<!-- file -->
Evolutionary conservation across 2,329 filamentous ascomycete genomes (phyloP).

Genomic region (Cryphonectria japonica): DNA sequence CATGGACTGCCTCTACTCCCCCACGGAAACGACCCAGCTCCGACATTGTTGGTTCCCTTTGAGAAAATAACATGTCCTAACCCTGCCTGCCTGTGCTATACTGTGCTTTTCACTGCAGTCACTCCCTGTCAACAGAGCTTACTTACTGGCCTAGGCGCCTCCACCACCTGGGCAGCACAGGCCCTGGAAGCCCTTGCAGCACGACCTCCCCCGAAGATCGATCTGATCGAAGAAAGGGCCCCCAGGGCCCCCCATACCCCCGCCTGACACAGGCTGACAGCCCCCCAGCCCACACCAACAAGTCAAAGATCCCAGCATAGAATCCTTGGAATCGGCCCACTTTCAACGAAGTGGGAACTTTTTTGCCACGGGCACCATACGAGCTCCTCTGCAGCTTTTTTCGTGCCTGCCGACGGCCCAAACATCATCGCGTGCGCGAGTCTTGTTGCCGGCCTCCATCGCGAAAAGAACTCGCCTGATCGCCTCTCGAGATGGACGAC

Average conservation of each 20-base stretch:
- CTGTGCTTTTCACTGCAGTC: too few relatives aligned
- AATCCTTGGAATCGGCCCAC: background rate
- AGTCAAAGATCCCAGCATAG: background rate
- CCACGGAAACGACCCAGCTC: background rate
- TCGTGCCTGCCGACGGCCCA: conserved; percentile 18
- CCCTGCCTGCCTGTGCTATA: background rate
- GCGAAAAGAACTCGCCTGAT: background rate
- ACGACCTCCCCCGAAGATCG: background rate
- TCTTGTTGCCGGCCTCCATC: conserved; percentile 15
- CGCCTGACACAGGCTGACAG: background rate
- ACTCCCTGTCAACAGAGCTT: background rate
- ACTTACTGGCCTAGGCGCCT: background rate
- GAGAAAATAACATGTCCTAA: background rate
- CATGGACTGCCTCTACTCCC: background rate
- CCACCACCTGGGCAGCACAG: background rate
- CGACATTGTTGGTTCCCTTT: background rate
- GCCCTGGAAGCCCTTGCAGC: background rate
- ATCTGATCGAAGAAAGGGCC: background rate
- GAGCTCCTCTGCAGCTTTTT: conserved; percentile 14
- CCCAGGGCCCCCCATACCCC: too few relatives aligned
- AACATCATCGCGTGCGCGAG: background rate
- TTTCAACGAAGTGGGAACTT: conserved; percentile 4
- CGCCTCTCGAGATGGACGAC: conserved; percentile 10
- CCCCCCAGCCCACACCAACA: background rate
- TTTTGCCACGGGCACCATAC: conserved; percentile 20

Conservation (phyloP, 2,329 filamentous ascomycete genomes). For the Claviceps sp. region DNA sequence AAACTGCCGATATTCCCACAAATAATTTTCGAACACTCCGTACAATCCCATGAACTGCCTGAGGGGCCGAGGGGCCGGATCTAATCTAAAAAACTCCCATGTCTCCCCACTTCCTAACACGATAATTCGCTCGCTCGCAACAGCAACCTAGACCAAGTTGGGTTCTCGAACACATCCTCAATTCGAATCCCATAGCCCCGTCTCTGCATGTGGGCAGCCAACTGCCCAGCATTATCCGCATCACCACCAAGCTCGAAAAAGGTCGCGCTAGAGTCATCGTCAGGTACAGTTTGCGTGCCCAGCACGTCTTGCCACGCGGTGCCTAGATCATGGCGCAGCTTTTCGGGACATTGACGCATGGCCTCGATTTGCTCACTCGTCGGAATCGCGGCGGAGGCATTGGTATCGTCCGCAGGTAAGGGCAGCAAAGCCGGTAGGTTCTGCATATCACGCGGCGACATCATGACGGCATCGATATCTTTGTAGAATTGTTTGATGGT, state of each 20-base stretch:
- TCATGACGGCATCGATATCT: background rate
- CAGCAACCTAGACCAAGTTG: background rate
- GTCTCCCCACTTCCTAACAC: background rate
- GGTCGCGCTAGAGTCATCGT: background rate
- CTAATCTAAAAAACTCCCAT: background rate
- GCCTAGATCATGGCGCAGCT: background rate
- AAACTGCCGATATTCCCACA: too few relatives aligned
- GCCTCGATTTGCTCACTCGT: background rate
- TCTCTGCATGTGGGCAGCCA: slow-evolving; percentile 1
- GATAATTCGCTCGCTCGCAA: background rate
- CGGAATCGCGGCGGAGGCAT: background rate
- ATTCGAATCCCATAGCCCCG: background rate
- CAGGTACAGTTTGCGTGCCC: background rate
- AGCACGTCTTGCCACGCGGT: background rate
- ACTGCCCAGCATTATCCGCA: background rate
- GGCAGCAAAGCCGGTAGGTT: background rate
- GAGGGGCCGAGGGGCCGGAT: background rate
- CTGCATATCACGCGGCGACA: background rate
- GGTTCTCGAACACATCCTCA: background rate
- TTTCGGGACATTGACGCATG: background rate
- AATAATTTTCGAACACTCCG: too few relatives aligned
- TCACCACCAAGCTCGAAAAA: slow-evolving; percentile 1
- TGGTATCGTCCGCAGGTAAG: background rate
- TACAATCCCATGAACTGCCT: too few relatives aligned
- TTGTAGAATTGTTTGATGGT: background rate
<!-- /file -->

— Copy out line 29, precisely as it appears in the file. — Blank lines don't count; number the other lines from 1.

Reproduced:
Conservation (phyloP, 2,329 filamentous ascomycete genomes). For the Claviceps sp. region DNA sequence AAACTGCCGATATTCCCACAAATAATTTTCGAACACTCCGTACAATCCCATGAACTGCCTGAGGGGCCGAGGGGCCGGATCTAATCTAAAAAACTCCCATGTCTCCCCACTTCCTAACACGATAATTCGCTCGCTCGCAACAGCAACCTAGACCAAGTTGGGTTCTCGAACACATCCTCAATTCGAATCCCATAGCCCCGTCTCTGCATGTGGGCAGCCAACTGCCCAGCATTATCCGCATCACCACCAAGCTCGAAAAAGGTCGCGCTAGAGTCATCGTCAGGTACAGTTTGCGTGCCCAGCACGTCTTGCCACGCGGTGCCTAGATCATGGCGCAGCTTTTCGGGACATTGACGCATGGCCTCGATTTGCTCACTCGTCGGAATCGCGGCGGAGGCATTGGTATCGTCCGCAGGTAAGGGCAGCAAAGCCGGTAGGTTCTGCATATCACGCGGCGACATCATGACGGCATCGATATCTTTGTAGAATTGTTTGATGGT, state of each 20-base stretch: